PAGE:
Am I right in saying spontaneity is a key to your songwriting and recording process?
At least it started out that way. Basically my skills playing instruments and producing were very minimal in the beginning, and you just have to rely on your intuition to put it together well. But, for what it's worth,I've learned a lot the last few years about how to make music, which opens up to more options and also makes the process more complicated because it means you have to make more conscious decisions. I just try to keep a balance, where there are focused thought and spontaneous moments combined. It's an intuitive process, so maybe that's a better word than spontaneous. In the end it's about diving into this sound world, for an extensive amount of time, and for whatever reason, if something keeps you there, it means you should keep going.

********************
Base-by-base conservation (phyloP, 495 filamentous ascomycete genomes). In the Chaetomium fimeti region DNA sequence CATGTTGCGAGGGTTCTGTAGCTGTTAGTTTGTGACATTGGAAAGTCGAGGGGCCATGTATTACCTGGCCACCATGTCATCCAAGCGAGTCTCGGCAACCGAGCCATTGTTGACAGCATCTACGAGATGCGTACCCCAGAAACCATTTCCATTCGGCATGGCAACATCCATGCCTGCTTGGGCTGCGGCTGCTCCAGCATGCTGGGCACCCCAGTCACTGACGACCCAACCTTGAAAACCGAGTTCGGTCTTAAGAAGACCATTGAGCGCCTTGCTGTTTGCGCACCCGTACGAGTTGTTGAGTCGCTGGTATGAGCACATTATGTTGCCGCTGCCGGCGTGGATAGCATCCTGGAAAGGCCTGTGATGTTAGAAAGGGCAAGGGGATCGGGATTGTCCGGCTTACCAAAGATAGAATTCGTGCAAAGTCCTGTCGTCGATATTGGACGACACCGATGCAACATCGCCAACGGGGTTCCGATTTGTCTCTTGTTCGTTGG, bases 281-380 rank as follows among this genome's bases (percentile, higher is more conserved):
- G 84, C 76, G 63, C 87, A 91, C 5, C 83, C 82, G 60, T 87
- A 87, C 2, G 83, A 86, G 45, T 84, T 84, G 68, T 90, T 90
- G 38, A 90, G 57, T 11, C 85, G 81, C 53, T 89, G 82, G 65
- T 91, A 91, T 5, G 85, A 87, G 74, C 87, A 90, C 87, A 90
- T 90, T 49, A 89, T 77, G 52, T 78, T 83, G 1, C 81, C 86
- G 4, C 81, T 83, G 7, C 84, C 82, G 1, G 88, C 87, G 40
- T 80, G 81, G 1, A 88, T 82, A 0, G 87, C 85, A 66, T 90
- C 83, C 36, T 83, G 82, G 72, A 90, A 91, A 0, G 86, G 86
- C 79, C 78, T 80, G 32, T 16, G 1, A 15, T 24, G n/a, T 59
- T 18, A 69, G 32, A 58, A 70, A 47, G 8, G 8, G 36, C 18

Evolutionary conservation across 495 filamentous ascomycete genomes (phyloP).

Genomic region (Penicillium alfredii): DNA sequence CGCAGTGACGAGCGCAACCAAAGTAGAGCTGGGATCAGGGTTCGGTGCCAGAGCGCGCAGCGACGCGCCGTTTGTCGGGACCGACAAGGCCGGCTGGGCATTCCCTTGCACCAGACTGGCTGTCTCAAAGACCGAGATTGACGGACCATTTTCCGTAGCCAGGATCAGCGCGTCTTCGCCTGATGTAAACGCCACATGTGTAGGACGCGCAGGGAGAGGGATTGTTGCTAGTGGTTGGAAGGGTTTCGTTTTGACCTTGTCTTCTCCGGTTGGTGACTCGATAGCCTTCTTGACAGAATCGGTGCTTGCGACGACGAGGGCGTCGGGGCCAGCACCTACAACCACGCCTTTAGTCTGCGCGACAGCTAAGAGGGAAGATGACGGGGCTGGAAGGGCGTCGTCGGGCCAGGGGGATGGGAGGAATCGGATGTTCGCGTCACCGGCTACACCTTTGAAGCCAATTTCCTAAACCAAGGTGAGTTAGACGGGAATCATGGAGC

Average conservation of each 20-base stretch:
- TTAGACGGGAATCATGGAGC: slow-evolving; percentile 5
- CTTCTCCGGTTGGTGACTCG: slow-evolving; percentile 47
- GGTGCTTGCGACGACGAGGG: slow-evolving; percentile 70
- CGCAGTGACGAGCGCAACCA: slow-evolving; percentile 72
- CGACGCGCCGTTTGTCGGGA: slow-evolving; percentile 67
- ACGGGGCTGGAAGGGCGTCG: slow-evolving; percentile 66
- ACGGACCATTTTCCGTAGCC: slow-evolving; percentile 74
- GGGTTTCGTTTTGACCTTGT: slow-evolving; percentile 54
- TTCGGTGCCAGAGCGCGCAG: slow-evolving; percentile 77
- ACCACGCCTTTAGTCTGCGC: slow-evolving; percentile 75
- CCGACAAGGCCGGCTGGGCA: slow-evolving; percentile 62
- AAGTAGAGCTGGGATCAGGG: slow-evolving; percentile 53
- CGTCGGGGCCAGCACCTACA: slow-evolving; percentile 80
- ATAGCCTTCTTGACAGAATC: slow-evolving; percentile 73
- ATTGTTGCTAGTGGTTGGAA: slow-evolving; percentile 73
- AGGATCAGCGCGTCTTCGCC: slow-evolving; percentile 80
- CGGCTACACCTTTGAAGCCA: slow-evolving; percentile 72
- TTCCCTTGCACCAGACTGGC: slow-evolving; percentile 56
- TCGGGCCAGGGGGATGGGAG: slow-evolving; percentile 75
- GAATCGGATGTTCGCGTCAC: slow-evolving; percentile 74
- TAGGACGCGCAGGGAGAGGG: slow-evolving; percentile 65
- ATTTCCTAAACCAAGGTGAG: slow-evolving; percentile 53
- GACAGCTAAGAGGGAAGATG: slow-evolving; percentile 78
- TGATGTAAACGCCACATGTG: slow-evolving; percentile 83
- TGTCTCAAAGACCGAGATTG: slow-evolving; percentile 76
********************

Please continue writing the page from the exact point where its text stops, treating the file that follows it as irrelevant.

Does this make approaching the creation of a cohesive record more difficult?
I do think the idea of making a cohesive record is difficult, but I don't know if it's got to do with spontaneity, because a fully improvised record could easily sound coherent. Ames Room was never developed as a cohesive record, it was material that I made during several years, and somehow it fit together as a whole. Opticks was made over a shorter amount of time, and it was also mixed with another guy, so to me it belongs together as a whole from start to finish. I guess you need some kind of a limiting framework and it will sound coherent, but I would never think about it that way consciously.

What happens to pieces of music, songs that do not make the final album?